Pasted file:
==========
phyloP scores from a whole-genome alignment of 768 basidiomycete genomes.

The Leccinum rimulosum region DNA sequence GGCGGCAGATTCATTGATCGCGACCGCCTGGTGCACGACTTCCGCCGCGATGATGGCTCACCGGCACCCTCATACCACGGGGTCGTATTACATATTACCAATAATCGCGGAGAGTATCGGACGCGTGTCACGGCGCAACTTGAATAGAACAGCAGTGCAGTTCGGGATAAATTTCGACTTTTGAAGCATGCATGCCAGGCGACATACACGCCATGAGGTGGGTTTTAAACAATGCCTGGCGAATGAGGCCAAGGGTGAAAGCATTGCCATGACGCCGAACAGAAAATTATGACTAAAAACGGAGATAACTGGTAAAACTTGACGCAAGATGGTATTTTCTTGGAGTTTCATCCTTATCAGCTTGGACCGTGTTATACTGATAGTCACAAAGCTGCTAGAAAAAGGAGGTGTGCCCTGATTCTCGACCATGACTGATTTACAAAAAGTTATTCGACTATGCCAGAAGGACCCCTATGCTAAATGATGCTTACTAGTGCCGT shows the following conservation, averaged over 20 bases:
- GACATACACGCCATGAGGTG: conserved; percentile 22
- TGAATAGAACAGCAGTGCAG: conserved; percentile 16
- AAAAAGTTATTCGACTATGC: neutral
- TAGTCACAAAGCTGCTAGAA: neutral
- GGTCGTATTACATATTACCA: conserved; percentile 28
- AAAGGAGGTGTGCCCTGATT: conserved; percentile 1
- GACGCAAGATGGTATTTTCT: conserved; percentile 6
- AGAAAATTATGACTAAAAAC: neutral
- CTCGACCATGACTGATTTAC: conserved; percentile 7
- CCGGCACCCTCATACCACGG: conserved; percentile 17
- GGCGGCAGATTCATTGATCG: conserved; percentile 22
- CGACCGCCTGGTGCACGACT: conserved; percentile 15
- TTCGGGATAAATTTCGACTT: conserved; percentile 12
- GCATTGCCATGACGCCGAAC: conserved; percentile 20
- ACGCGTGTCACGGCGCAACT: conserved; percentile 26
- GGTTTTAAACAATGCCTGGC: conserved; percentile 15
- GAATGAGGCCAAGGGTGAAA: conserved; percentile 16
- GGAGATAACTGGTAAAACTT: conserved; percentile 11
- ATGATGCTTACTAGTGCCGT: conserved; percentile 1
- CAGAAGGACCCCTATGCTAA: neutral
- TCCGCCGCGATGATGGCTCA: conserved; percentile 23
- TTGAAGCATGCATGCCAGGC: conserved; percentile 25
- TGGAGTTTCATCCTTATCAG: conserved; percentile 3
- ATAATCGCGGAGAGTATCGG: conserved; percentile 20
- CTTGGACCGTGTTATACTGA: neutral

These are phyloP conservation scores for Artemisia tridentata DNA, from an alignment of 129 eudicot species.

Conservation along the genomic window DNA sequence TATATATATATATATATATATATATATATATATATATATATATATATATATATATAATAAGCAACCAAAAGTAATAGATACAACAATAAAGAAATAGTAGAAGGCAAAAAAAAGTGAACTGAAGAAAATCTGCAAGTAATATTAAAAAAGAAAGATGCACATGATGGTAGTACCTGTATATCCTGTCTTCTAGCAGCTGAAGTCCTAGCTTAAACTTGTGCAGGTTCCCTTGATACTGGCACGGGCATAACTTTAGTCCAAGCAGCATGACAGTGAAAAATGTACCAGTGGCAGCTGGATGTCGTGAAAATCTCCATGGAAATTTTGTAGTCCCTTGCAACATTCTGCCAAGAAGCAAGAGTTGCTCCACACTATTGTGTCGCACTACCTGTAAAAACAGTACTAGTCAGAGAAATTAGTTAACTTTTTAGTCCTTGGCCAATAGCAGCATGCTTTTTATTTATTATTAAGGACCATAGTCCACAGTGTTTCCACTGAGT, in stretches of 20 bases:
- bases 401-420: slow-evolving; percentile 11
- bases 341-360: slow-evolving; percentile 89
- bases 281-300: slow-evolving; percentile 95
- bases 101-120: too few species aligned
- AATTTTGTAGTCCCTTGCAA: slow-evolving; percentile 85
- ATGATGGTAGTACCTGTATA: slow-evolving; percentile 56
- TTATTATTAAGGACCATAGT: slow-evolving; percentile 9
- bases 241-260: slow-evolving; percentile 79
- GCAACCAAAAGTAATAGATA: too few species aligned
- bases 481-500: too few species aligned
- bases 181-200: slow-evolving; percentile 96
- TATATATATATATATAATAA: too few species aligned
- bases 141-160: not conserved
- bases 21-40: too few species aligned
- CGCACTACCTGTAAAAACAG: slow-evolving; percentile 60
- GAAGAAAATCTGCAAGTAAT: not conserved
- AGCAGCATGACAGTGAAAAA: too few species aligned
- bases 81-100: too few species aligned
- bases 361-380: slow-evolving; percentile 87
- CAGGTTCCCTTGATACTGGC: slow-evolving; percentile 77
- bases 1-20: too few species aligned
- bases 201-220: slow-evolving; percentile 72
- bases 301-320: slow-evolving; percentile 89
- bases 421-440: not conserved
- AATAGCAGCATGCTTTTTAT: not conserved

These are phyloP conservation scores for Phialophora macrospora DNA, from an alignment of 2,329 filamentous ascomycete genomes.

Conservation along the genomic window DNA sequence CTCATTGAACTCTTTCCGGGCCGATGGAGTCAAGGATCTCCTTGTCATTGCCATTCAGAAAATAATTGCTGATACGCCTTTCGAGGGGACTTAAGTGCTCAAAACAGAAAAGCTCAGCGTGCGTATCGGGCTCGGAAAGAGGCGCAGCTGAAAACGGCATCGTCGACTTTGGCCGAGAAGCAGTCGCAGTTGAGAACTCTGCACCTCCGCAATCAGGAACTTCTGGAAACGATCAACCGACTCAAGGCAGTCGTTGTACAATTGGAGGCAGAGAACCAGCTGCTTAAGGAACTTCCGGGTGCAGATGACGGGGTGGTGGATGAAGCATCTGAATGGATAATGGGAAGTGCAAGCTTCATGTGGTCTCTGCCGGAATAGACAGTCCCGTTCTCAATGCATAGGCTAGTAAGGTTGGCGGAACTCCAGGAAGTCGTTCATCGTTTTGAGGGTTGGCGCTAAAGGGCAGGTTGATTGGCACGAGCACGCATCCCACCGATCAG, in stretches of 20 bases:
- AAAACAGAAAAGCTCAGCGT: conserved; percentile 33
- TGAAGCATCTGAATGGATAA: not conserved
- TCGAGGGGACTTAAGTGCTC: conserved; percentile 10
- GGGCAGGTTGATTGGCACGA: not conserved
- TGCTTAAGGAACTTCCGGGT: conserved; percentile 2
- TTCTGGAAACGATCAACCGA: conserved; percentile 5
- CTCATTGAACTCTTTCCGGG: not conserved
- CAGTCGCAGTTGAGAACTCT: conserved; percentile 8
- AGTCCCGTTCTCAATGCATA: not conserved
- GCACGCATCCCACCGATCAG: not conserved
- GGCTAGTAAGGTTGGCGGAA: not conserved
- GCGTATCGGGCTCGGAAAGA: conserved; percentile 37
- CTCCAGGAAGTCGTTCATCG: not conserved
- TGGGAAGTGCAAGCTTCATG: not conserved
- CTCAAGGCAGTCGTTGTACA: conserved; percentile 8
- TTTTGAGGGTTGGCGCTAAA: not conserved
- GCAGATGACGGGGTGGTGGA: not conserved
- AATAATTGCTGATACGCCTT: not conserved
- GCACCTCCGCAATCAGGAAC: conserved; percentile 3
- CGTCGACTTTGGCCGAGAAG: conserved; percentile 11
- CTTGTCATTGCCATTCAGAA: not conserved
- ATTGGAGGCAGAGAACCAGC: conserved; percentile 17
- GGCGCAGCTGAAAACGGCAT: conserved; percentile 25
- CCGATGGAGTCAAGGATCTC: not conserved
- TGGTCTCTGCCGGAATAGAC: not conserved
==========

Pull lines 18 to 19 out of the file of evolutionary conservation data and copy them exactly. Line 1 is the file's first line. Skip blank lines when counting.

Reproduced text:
- GGTTTTAAACAATGCCTGGC: conserved; percentile 15
- GAATGAGGCCAAGGGTGAAA: conserved; percentile 16